Celebrate — this week we got our 5,000th user! This is the most users either of us (Rodrigo and I) have ever had for any web project of ours. In the past, we’ve taken the “build it and they will come” attitude towards web development … and they never came! Here’s the story of how we did it by constructing custom narratives for influential communities.
Hacker News. At 9am PST on January 3rd, we posted a “Show HN” article on Hacker News with the hook that we built the site to keep our New Year’s Resolutions.
Note that our Show HN post was made as an external link to idonethis.com and we made a comment on that post that described the project. We decided to do that instead of submitting a text story to HN with the first comment as a clickable link. We had anecdotally observed that posts without external links were not making the front page too often after HN added “Ask”, and some of our friends had observed this also.
The Next Web. That afternoon, Courtney Boyd Myers at The Next Web picked up the story from Hacker News and wrote a short blurb about us.
Throughout this process I began to notice just how deeply enmeshed Hacker News is in the startup and tech media network. I didn’t realize that journalists lurk HN for stories, and in fact, now, HN is so big that there’s entire media built on top of it like The Startup Foundry and Hacker Monthly. @hackernewsbot tweets out top stories from HN and has almost 9,000 followers, including influencers like Chris Dixon. Early adopters write short blog posts about discovering your product and taking it out for a test spin.
Our simple post on HN reached the bottom of the front page for only three to four hours, but resulted in approximately 2,300 visitors over the next month and a half. The majority of traffic directly from HN and TNW, some 1,400 visitors, came on the first day and dried up within a few days, but visitors continued to trickle in from other sources such as Twitter for over a month. Our launch day saw 150 signups, but our user count continued to increase by over 50% over the next month and a half.
Reddit. At the end of February, we cross-posted the article to three relevant subreddits, /r/GetMotivated, /r/Productivity, and /r/StopSmoking. We made sure to address Reddit in the title of the submission with “Hey [Subreddit]” and include in the title a statement of purpose for iDoneThis relevant to the subreddit. And we engaged the Redditors who checked out the site in the comments to the submission.
How to get on the Reddit Homepage — The Oatmeal
Those three subreddits were possibly the optimal size — about 16,000 subscribers in total, so that we got a good number of eyeballs on our site, but the subreddits weren’t so huge that all we got was a traffic spike that came and went. Our posts remained at the top of those subreddits for two to three days and generated over 50 comments worth of discussion.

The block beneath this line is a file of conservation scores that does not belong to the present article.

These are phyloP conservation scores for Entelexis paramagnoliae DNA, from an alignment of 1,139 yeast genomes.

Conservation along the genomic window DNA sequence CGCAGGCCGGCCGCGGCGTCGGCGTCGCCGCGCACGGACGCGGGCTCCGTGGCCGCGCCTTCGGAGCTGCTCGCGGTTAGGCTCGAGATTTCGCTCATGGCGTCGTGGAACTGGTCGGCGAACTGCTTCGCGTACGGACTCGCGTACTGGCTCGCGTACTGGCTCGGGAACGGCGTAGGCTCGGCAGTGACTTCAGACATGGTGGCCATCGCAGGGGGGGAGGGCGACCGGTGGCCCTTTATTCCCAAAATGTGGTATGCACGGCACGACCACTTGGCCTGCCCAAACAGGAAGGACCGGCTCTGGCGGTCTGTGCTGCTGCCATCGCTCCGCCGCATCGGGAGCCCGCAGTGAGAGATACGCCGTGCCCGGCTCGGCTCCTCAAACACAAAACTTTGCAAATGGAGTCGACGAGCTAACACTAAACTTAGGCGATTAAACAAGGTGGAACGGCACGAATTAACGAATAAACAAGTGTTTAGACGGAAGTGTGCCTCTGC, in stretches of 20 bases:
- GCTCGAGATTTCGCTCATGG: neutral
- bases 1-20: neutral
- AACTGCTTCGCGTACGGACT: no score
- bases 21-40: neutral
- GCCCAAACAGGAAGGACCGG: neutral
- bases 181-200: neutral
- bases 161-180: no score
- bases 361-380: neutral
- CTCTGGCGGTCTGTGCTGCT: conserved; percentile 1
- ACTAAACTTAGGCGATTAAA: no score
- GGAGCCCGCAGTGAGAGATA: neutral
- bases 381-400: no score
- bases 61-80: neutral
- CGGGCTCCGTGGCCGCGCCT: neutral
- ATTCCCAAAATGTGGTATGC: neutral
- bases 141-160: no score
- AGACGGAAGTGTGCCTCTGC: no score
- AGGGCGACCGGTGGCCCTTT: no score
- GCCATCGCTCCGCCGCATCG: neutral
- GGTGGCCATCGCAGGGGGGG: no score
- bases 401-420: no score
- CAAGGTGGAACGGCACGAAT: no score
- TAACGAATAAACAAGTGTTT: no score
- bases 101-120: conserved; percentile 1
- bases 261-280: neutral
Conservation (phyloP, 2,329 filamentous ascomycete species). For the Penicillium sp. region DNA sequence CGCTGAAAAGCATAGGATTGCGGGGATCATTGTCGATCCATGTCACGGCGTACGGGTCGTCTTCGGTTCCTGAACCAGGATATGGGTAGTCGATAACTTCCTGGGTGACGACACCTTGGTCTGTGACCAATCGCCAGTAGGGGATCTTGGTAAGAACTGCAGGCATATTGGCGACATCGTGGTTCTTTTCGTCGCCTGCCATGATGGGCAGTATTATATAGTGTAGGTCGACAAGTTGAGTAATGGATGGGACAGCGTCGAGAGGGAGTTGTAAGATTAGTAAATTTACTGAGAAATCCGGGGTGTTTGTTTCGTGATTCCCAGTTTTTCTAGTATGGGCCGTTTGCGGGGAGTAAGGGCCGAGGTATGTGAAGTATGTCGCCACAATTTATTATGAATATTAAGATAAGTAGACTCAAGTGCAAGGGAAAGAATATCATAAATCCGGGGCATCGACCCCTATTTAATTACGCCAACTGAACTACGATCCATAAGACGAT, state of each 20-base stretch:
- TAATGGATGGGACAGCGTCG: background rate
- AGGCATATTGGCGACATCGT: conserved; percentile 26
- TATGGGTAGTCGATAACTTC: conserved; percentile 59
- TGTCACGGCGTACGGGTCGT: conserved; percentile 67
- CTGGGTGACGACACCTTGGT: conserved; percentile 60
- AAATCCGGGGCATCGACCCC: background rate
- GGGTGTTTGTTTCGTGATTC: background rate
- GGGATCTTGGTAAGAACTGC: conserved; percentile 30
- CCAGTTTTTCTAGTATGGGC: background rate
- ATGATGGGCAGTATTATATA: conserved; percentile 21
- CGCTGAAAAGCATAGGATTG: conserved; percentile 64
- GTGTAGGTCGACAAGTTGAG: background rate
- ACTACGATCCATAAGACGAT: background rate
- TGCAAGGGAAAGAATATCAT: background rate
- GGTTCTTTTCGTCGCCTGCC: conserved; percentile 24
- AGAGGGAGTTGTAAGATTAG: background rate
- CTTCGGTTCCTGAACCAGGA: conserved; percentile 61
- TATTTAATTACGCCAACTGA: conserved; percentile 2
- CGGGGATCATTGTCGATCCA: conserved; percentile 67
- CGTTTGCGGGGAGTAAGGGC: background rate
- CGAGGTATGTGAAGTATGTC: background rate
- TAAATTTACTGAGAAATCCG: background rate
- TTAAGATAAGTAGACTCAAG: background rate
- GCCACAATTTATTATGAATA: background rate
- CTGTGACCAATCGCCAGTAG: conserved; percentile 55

Around this time, someone happened to post the Jerry Seinfeld Productivity Secret article from Lifehacker on HN. That article was actually a source of inspiration for iDoneThis, and I happened to catch the news item before it floated to the very top of HN. I wrote a short narrative relating concepts in the article to iDoneThis and the community at HN.
Coincidentally, fellow HNers rguzman, peng and I recently built a simple web app which was inspired by this article.
It’s called http://idonethis.com.
We email you on a daily basis asking you what you got done today. We put your email response into a calendar and check off the day. Look at your calendar to see your streak from yesterday to motivate you today.
We posted the site on HN back in January and got some great feedback which we incorporated (http://news.ycombinator.com/item?id=2064038) along with some nice press coverage (http://thenextweb.com/lifehacks/2011/01/03/idonethis-have-yo…). We’re at a few hundred users, a good proportion of whom email us on a daily basis and tell us that that the site is helping their productivity, helping them quit smoking, reminding them to exercise & diet, etc.
My comment on that article stayed near the top during the article’s run at #1 on HN and drove considerable traffic to our site. To my surprise, our high-karma comment on a top news item fared better than a news item that makes it onto the front page (albeit only for a few hours). We got about 25% more traffic from our comment versus our submission.